Home Japanese values Balancing these two things is the key to employee retention

Balancing these two things is the key to employee retention


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As a person working in the field of careers and job search, I have spent a lot of time observing and contemplating the Great Resignation and the Great Outsourcing. movements that fundamentally disrupt employment models and mentalities and create what some see as a workforce crisis.

There could be a lot of debate about how we got here, but for me, the issues stem from two key concepts: value and trust.

After going through over 18 months of turmoil, uncertainty, and in many cases personal trauma and loss, people hit the reset button and reevaluate absolutely everything. One of the questions they ask themselves is, “Why should I even think about working for a company that doesn’t make me feel valued and in many ways doesn’t embrace and reflect my values?” fundamental? “

Related: The antidote to a toxic culture is a culture of trust – Here’s how to build one

“A-ha” moments

Don’t think that people who have been through these “a-ha” moments will be easily drawn to a little more money. People want to feel like they are spending their time in a meaningful way, and now the scales have really tilted in their favor.

So let’s talk about the issue of trust. On September 21, Salesforce CEO Marc Benioff made this a central theme of his Dreamforce 2021 keynote. He believes we are in a “crisis of confidence” and that only by creating kinder businesses. and more responsible than we can transcend it. I support his view that organizations urgently need to focus on building, as he put it, “a new, trusted business”.

Of course, trust is a broad concept. But here’s my take on how and why it matters in the workplace and what can go wrong if there isn’t.

Related: Psychological safety: the key to high performing employees

Eliminate the People’s Police

Consider the structure of a typical midsize to large business: a middle management layer is sandwiched between the management team and most other employees. The reason is that these people give the management team time to focus their attention where they need it without worrying about day-to-day operations. But too often these middle managers become the “people’s police” and much of the workforce ends up feeling isolated and under surveillance. And, in our new culture of remote working, it’s easier than ever for micromanagement to deploy.

It is an unwanted recipe for feelings of disconnection and resentment.

We are now at the point where we cannot ignore the fact that these long established hierarchical organizational structures no longer serve us well. I would say that has been the case for many years, but in a pandemic world, these approaches are simply no longer suited to their purpose.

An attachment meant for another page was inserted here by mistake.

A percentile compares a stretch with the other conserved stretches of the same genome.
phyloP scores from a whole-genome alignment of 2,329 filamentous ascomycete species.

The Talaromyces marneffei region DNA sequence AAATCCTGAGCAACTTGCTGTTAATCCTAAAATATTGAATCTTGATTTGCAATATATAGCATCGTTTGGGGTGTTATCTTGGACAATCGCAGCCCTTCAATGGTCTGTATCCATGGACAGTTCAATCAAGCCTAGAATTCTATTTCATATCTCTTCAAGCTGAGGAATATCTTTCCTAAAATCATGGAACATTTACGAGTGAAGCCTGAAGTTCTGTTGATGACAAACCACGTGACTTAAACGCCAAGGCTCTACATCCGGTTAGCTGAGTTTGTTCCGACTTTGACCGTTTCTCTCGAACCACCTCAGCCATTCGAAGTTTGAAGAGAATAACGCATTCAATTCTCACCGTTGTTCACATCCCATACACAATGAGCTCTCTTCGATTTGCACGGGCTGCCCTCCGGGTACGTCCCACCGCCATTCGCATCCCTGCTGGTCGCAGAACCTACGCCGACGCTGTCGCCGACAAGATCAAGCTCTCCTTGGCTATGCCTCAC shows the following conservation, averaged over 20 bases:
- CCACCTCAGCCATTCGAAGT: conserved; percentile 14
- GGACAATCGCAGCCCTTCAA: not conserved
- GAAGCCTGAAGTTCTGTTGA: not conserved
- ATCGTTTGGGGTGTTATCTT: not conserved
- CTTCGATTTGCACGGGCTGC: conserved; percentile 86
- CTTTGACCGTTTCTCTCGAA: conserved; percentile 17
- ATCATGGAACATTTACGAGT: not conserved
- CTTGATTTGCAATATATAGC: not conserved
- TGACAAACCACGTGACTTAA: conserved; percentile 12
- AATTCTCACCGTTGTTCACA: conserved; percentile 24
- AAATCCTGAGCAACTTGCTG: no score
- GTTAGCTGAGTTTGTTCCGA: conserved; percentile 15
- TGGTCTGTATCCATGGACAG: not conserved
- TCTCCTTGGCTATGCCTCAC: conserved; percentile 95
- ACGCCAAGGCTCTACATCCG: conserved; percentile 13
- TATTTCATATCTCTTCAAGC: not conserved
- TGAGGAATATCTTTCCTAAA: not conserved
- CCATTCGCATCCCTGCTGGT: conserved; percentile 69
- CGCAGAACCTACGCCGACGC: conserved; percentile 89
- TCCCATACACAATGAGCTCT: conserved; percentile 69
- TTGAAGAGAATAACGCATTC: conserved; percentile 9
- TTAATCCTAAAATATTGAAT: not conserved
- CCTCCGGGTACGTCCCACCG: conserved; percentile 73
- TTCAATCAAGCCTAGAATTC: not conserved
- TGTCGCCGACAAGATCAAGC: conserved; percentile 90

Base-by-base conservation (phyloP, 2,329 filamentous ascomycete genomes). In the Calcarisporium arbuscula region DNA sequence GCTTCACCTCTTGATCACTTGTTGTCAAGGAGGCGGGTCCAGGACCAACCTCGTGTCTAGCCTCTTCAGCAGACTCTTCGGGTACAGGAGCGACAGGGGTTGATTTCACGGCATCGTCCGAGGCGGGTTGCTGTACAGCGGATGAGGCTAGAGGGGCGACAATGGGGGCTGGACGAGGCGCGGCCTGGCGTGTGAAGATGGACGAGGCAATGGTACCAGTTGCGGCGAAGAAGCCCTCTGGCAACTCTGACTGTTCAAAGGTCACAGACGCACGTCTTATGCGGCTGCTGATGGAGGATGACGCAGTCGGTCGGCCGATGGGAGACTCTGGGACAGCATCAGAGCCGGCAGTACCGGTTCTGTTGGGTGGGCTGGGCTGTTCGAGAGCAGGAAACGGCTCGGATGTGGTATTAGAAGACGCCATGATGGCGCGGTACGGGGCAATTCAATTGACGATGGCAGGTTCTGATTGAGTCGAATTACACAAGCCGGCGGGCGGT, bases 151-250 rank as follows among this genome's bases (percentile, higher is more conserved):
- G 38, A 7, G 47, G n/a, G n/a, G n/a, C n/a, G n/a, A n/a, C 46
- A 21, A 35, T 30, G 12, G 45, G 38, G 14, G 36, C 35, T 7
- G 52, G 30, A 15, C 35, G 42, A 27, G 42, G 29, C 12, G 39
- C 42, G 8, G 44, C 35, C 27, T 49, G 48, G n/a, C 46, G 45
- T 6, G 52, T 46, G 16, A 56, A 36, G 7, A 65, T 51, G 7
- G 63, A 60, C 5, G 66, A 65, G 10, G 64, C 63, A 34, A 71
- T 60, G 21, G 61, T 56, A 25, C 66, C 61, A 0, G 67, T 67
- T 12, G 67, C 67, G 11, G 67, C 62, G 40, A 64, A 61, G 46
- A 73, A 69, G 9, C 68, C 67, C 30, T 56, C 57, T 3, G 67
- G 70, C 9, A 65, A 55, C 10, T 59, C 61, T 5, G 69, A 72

In an economy where employees have become a scarce and precious commodity, companies must say “no” to micromanagement. In the eyes of job seekers, this is only seen as surveillance and at worst, espionage.

On the other hand, when people feel like you trust them, they’ll want to work for you. and they will do a good job. It really is that simple.

Related: You are wrong about employee productivity monitoring

Keep an eye on productivity metrics

That’s not to say companies should pull out altogether. Leaders should strive to set mutually agreed-upon expectations, deliverables, timelines, boundaries, productivity metrics, and feedback loops, but they should be careful not to overcook them.

In my business, I am just concrete with my team. We have very detailed meetings at the start of each quarter so that everyone knows what our vision is and what goals we are trying to achieve. Of course, these goals can change, but this is also discussed and agreed together.

That’s it. Everyone then has all the freedom in the world to do what they want, when they want and where they want, as long as the job is done.

And if someone needs something from me, I expect them to ask me, but they also expect me to provide their help.

Strong leadership is about being heavy on confidence and responsiveness, but light on “planing” and controlling people. If you want people to feel empowered and trusted, give them space, but also let them know that you always have them behind them.

Japanese monk and teacher Shunryu Suzuki probably put it best: “Giving your sheep or cow a large spacious pasture is the way to control it. the best policy. Ignoring them … is the worst policy. The second worst is to try to control them. The best is to watch them … without trying to control them.

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